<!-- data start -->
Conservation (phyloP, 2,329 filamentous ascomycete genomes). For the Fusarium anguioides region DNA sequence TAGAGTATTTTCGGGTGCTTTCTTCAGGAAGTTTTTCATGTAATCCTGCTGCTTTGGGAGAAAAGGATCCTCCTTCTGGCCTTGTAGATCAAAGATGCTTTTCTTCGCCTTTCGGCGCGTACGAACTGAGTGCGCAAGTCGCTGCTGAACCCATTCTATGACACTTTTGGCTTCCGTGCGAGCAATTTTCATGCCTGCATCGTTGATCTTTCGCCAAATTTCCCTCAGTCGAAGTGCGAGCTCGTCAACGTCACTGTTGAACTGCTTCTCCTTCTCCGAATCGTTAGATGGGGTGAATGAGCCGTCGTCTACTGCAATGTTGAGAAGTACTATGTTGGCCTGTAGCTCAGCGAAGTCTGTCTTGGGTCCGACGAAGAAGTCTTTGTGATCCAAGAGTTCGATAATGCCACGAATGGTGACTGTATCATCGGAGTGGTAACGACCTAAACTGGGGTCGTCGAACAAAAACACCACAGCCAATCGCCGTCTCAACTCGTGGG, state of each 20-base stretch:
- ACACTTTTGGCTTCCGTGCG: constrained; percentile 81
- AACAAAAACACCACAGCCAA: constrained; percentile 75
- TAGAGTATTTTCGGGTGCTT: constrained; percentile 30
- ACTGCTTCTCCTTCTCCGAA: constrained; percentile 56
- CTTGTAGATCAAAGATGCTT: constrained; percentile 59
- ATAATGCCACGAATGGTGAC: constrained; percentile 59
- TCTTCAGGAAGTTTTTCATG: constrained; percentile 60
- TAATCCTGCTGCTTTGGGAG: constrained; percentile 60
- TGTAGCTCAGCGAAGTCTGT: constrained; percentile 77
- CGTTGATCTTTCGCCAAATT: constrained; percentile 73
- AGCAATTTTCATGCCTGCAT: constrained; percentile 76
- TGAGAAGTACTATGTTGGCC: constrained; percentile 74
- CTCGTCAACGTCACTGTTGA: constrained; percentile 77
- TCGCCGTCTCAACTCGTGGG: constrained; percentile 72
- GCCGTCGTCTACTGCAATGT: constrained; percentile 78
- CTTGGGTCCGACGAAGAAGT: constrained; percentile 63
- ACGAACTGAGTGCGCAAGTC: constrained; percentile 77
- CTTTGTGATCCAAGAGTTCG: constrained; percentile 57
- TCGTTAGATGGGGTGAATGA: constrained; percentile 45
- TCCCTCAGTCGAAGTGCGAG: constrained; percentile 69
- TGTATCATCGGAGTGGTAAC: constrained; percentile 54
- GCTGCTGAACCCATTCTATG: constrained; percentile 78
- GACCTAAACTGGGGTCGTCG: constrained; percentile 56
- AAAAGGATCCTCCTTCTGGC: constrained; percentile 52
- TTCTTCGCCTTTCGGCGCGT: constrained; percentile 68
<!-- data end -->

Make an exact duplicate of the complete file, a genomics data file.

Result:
Conservation (phyloP, 2,329 filamentous ascomycete genomes). For the Fusarium anguioides region DNA sequence TAGAGTATTTTCGGGTGCTTTCTTCAGGAAGTTTTTCATGTAATCCTGCTGCTTTGGGAGAAAAGGATCCTCCTTCTGGCCTTGTAGATCAAAGATGCTTTTCTTCGCCTTTCGGCGCGTACGAACTGAGTGCGCAAGTCGCTGCTGAACCCATTCTATGACACTTTTGGCTTCCGTGCGAGCAATTTTCATGCCTGCATCGTTGATCTTTCGCCAAATTTCCCTCAGTCGAAGTGCGAGCTCGTCAACGTCACTGTTGAACTGCTTCTCCTTCTCCGAATCGTTAGATGGGGTGAATGAGCCGTCGTCTACTGCAATGTTGAGAAGTACTATGTTGGCCTGTAGCTCAGCGAAGTCTGTCTTGGGTCCGACGAAGAAGTCTTTGTGATCCAAGAGTTCGATAATGCCACGAATGGTGACTGTATCATCGGAGTGGTAACGACCTAAACTGGGGTCGTCGAACAAAAACACCACAGCCAATCGCCGTCTCAACTCGTGGG, state of each 20-base stretch:
- ACACTTTTGGCTTCCGTGCG: constrained; percentile 81
- AACAAAAACACCACAGCCAA: constrained; percentile 75
- TAGAGTATTTTCGGGTGCTT: constrained; percentile 30
- ACTGCTTCTCCTTCTCCGAA: constrained; percentile 56
- CTTGTAGATCAAAGATGCTT: constrained; percentile 59
- ATAATGCCACGAATGGTGAC: constrained; percentile 59
- TCTTCAGGAAGTTTTTCATG: constrained; percentile 60
- TAATCCTGCTGCTTTGGGAG: constrained; percentile 60
- TGTAGCTCAGCGAAGTCTGT: constrained; percentile 77
- CGTTGATCTTTCGCCAAATT: constrained; percentile 73
- AGCAATTTTCATGCCTGCAT: constrained; percentile 76
- TGAGAAGTACTATGTTGGCC: constrained; percentile 74
- CTCGTCAACGTCACTGTTGA: constrained; percentile 77
- TCGCCGTCTCAACTCGTGGG: constrained; percentile 72
- GCCGTCGTCTACTGCAATGT: constrained; percentile 78
- CTTGGGTCCGACGAAGAAGT: constrained; percentile 63
- ACGAACTGAGTGCGCAAGTC: constrained; percentile 77
- CTTTGTGATCCAAGAGTTCG: constrained; percentile 57
- TCGTTAGATGGGGTGAATGA: constrained; percentile 45
- TCCCTCAGTCGAAGTGCGAG: constrained; percentile 69
- TGTATCATCGGAGTGGTAAC: constrained; percentile 54
- GCTGCTGAACCCATTCTATG: constrained; percentile 78
- GACCTAAACTGGGGTCGTCG: constrained; percentile 56
- AAAAGGATCCTCCTTCTGGC: constrained; percentile 52
- TTCTTCGCCTTTCGGCGCGT: constrained; percentile 68